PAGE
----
paused in midstride — or even midsentence — eyeing some person or thing
      as though she had never seen it before, or pensively staring off into
      space, or seeming to be listening to a voice no one else could hear.
      (That last was actually a frequent occurrence for many in a household
      that included telepaths.)

      This had actually been the first time that Marie had touched Logan’s
      thoughts since the Statue of Liberty. His lengthy absence afterwards had
      kept him away from the X-Mansion during her extended struggle for
      control, preventing him from coming into contact with her again until she
      no longer needed practice subjects and no longer had to fear accidental
      absorptions. And on the few occasions after his return when she had been
      injured sufficiently to accept the offered loan of his healing factor,
      she had left him his privacy (and more to the point, saved herself
      further lab rat nightmares) by taking only his power and leaving his
      thoughts and memories strictly alone.

      So she had just gone from having no inkling of the true depth of Logan’s
      feelings for her, to having a head full of it — his agony at being
      trapped in a loveless marriage with the woman he loved within sight yet
      out of reach, the bittersweet reaction to seeing her happy — or unhappy —
      with another man, the stony resolve to preserve both marriages for Marie
      and Max’s sakes.

      The madness-inducing aspect of telepathy, empathy, and Marie’s own brand
      of thought-absorption was the inherent loss of self. Marie hadn’t merely
      learned how Logan felt — she bled inside as though the tangle of desire
      and obligation was her own personal problem. Her flight from his room had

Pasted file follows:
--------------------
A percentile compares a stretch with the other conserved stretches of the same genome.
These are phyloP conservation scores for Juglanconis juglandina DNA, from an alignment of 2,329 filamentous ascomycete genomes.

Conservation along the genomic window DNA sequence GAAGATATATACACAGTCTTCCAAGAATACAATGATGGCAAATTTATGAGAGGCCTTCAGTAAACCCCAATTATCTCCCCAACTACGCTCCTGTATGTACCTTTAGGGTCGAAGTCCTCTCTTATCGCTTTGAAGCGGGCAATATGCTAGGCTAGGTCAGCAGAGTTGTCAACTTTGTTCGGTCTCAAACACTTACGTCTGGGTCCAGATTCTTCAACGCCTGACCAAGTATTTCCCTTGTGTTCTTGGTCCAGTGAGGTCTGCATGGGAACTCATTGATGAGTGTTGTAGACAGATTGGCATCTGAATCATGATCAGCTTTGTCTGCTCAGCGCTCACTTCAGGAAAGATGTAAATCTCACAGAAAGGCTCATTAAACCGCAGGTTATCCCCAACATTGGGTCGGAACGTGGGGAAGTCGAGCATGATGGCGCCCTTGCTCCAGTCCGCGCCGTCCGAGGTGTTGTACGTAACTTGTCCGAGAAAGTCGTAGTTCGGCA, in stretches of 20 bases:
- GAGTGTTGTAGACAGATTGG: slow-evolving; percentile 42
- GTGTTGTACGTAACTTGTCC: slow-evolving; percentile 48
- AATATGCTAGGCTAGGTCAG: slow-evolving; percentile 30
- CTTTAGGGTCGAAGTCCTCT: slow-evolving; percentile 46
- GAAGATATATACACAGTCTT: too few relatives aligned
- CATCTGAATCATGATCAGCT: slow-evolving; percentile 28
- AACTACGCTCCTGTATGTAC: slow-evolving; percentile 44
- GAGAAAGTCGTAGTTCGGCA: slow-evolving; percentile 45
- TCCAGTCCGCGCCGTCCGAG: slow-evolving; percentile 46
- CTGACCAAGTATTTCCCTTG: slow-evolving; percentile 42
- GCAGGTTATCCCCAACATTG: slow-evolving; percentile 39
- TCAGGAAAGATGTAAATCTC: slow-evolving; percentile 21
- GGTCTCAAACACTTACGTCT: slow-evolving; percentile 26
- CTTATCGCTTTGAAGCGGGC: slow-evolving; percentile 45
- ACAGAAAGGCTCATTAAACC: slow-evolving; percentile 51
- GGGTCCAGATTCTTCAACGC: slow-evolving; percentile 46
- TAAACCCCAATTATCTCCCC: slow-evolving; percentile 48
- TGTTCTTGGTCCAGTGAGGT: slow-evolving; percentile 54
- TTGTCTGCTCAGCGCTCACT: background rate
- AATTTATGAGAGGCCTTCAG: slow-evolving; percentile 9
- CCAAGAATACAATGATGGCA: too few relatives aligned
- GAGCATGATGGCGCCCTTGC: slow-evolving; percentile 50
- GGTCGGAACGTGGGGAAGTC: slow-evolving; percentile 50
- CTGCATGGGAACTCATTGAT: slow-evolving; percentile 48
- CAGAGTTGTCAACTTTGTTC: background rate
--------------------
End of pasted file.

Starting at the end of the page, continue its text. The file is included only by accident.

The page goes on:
been the result of years of experience, warning her to put some distance
      between herself and the situation until her sense of self had

      Rogue had learned to be wary of the memory traces gained from each new
      absorption — especially in the first days after contact, when the
      personality was strongest and the sharpest memories were lurking just
      under the surface. But in this case, between the heavy absorption of
      Logan years before and the shock of his surface thoughts, Marie wasn’t
      worried. She’d already *had* his laboratory nightmares, as well as those
      blurry flashes of deja vu induced by combat scenes and by, oddly enough,
      Indiana Jones movies.

      She frankly doubted that any of Logan’s more recent memories would be
      able to shock her as much as his surface thoughts already had.

      * * *

      She Whose Quotations Are Both Exotic and Appropriate
      Keeper of his Deadly Startle Reflexes, Guardian and Examiner of the
      Adamantium-Revealing X-Rays, and Official Listener for the Occasional
      Aussie Vowels

      "Associated with the unconquerable power of the sun, the Roman Mithraic
      feast of Sol Invictus gave the traditional birth date of Christ, 25
      -- "Mithra," _Encyclopedia of World Mythology, Arthur Cotterell ed.